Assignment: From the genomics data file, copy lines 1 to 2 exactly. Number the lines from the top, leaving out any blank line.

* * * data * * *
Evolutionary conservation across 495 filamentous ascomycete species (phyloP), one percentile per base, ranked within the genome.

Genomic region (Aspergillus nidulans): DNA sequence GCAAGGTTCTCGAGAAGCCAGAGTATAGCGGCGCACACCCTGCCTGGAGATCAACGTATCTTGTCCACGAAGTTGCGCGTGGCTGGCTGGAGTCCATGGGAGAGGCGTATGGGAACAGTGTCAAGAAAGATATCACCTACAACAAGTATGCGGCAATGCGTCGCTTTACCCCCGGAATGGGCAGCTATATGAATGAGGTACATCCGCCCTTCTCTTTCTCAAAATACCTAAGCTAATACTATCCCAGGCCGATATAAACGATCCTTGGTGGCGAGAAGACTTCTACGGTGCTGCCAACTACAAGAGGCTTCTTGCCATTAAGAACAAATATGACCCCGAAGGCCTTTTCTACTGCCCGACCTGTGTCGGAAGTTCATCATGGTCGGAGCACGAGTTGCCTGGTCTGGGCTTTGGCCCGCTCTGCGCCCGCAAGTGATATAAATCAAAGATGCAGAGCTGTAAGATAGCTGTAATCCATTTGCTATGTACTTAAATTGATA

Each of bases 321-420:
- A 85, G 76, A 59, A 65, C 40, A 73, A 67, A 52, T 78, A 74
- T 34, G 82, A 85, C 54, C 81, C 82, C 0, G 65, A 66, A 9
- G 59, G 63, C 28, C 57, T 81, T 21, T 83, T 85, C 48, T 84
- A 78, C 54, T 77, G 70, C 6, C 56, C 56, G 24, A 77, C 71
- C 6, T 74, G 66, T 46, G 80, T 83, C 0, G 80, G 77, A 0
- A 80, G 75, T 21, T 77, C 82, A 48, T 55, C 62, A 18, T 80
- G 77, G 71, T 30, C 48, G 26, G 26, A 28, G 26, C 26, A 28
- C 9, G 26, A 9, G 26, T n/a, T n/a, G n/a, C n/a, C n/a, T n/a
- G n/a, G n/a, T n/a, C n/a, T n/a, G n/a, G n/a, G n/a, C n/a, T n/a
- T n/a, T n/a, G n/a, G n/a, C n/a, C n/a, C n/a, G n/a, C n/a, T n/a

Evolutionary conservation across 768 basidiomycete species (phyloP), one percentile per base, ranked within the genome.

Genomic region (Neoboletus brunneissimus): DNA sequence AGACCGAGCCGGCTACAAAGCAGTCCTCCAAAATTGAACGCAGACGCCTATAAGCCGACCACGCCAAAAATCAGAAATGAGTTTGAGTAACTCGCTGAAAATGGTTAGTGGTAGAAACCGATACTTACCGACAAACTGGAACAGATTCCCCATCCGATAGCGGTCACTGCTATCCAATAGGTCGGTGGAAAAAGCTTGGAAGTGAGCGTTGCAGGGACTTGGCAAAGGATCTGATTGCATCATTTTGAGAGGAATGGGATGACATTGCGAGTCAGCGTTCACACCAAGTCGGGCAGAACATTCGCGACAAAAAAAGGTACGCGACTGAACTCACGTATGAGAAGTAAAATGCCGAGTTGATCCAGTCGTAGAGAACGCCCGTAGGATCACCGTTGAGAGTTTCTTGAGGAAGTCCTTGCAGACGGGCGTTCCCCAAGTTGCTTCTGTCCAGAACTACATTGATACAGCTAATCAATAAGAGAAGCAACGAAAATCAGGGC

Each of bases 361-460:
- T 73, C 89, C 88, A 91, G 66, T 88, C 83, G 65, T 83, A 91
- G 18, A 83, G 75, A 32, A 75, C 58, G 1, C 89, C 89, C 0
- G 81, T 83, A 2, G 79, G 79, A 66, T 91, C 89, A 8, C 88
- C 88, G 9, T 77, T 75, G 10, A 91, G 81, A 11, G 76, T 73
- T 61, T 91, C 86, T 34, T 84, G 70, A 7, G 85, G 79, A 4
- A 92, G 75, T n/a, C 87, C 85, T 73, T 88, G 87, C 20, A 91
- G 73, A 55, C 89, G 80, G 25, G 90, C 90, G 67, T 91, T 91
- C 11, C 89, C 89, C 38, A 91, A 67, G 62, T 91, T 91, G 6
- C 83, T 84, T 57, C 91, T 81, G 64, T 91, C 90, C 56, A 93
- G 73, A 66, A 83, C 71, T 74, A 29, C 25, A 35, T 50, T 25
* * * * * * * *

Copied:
Evolutionary conservation across 495 filamentous ascomycete species (phyloP), one percentile per base, ranked within the genome.

Genomic region (Aspergillus nidulans): DNA sequence GCAAGGTTCTCGAGAAGCCAGAGTATAGCGGCGCACACCCTGCCTGGAGATCAACGTATCTTGTCCACGAAGTTGCGCGTGGCTGGCTGGAGTCCATGGGAGAGGCGTATGGGAACAGTGTCAAGAAAGATATCACCTACAACAAGTATGCGGCAATGCGTCGCTTTACCCCCGGAATGGGCAGCTATATGAATGAGGTACATCCGCCCTTCTCTTTCTCAAAATACCTAAGCTAATACTATCCCAGGCCGATATAAACGATCCTTGGTGGCGAGAAGACTTCTACGGTGCTGCCAACTACAAGAGGCTTCTTGCCATTAAGAACAAATATGACCCCGAAGGCCTTTTCTACTGCCCGACCTGTGTCGGAAGTTCATCATGGTCGGAGCACGAGTTGCCTGGTCTGGGCTTTGGCCCGCTCTGCGCCCGCAAGTGATATAAATCAAAGATGCAGAGCTGTAAGATAGCTGTAATCCATTTGCTATGTACTTAAATTGATA